I heard I should wear a mask in public, but not gloves. What is the best way to stay safe?
The Center for Disease Control, World Health Organization, Department of Health, and Forks Community Hospital all are in agreement; wearing a homemade cloth face covering when in a public setting helps to slow the spread of COVID-19. These face coverings keep persons that may unknowingly have COVID-19 or another virus from transmitting it to others by blocking drops of saliva that naturally release during speaking and breathing. Not only do face coverings help keep others from inhaling infected droplets, it also can prevent them from settling on surfaces others may touch. These face coverings should:be able to be machine laundered and dried
• allow for breathing without restriction
• secure behind the ears or back of the head
• cover both the mouth and nose
• fit comfortable and snugly against front and sides of the face
• include more than one layer of fabric
• be washed often (daily)
When wearing a cloth face covering, do not touch the front of the covering or your face and wash your hands directly after removing the face covering. Face coverings SHOULD NOT BE WORN by anyone who is respiratory compromised or under the age of two. The CDC has several patterns available for Sew and No Sew facemasks that can be created from material, old t-shirts, and other low cost items. Visit https://www.cdc.gov/coronavirus/2019-ncov/prevent-getting-sick/diy-cloth-face-coverings.html for free patterns and facemask information.
Gloves are recommended by the CDC when completing a few everyday tasks, but not in all situations. Gloves are recommended when;handling the dirty laundry, household items, and trash of someone who is sick or may have been exposed to the virus
• when cleaning and disinfecting
• touching buttons and handles on gas pumps; only when disinfecting wipes are unavailable
• touching buttons of an ATM; only when disinfecting wipes are unavailable
The most important thing to remember when you choose to wear gloves is to remove them safely. The CDC recommends these steps for removing disposable gloves:
grasp the outside of one glove at the wrist without touching your bare skin
peel the glove away from your body and pull it inside out
hold the glove you just removed in your gloved hand
peel off the second glove by putting your fingers inside the glove at the top of your wrist
turn the second glove inside out while pulling it away from your body, leaving the first glove inside the second
dispose of the gloves safely.
disposable gloves should never be reused
wash your hands with soap and water for a minimum of 20 seconds, or cleanse with an alcohol-based hand sanitizer, after removing the gloves
Many experts say wearing gloves at the grocery store will not lower your risk of contracting the virus that causes COVID-19. Dr. David Cutler, a family medicine physician at Providence Saint John’s Health Center in Santa Monica, California spoke to Healthline on April 16, 2020. He stated, “…when it comes to COVID-19, for most people, there’s no medical benefit to wearing gloves at the grocery store.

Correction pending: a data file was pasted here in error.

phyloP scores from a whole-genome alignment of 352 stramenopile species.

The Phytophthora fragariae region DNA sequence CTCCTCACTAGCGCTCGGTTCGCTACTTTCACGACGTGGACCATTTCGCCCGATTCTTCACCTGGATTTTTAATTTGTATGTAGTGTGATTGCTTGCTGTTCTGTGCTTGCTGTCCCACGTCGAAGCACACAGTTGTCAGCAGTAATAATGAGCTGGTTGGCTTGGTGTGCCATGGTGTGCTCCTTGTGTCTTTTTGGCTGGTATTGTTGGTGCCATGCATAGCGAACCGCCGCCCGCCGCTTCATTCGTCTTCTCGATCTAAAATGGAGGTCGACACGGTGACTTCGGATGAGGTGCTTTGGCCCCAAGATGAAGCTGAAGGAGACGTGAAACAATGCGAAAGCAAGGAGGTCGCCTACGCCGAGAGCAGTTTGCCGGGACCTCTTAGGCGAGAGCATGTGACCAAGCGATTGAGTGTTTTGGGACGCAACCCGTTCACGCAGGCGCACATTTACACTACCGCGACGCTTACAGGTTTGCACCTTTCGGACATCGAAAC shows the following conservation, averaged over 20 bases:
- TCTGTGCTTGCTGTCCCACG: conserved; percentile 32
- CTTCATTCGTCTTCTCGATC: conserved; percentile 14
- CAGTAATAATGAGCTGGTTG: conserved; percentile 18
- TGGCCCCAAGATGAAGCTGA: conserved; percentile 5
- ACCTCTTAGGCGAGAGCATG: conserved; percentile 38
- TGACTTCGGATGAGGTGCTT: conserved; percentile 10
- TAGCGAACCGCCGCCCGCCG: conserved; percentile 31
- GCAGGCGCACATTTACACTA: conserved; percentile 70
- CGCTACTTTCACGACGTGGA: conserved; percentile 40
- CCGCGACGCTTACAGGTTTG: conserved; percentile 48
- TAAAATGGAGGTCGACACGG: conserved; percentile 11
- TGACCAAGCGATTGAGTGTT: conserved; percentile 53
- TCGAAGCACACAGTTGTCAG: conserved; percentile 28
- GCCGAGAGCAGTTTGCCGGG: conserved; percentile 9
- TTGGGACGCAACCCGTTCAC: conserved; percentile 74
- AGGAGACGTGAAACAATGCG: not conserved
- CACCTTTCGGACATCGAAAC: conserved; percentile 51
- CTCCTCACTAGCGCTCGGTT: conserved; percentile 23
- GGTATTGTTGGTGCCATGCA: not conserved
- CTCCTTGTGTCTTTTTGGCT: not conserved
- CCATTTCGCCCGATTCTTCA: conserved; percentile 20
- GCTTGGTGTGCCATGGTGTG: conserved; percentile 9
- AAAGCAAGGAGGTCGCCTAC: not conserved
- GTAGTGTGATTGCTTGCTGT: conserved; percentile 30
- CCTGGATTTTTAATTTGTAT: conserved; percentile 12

With or without gloves, if you touch one thing then touch something else, you’re potentially transmitting it [the virus] from one place to another. Gloves might even divert attention from the importance of washing your hands. Any protective measures have a medical advantage or a social advantage. A lot of the advantage [of wearing gloves] is social. It says, ‘I care about you. I don’t want to give you the virus.’”
The disadvantage is the false sense of security having a pair of gloves on can give, especially if those gloves have been contaminated by touching many public surfaces and then are still worn when a person touches their face or contaminates their own hands when removing those gloves.
Frequent, good hand washing is the most effective way to stay healthy. Social distancing, staying home when you are able to, and not touching your face are all great ways to avoid exposure to COVID-19. It is always recommended that you make healthy food choices, exercise, and drink plenty of water to help your personal immune system stay strong.
We are happy to see people wearing masks, wiping items down, and sanitizing. An issue that was not anticipated is the improper disposal of these items. Discarding disinfecting wipes, gloves, masks, and other trash irresponsibility directly adds to the spread of COVID-19 as others must touch these items to discard them.
Please continue to be responsible, stay home when you can, social distance, and stay up to date on current recommendations and information. Links to the CDC, WHO, City of Forks, Clallam County, and Department of Health’s COVID-19 information pages can be found at www.forkshospital.org.
Disclaimer: This column is not intended as a diagnosis or recommended treatment of a specific condition. Answers are not a replacement for an individual medical evaluation. Individual health concerns should be evaluated by a licensed clinician.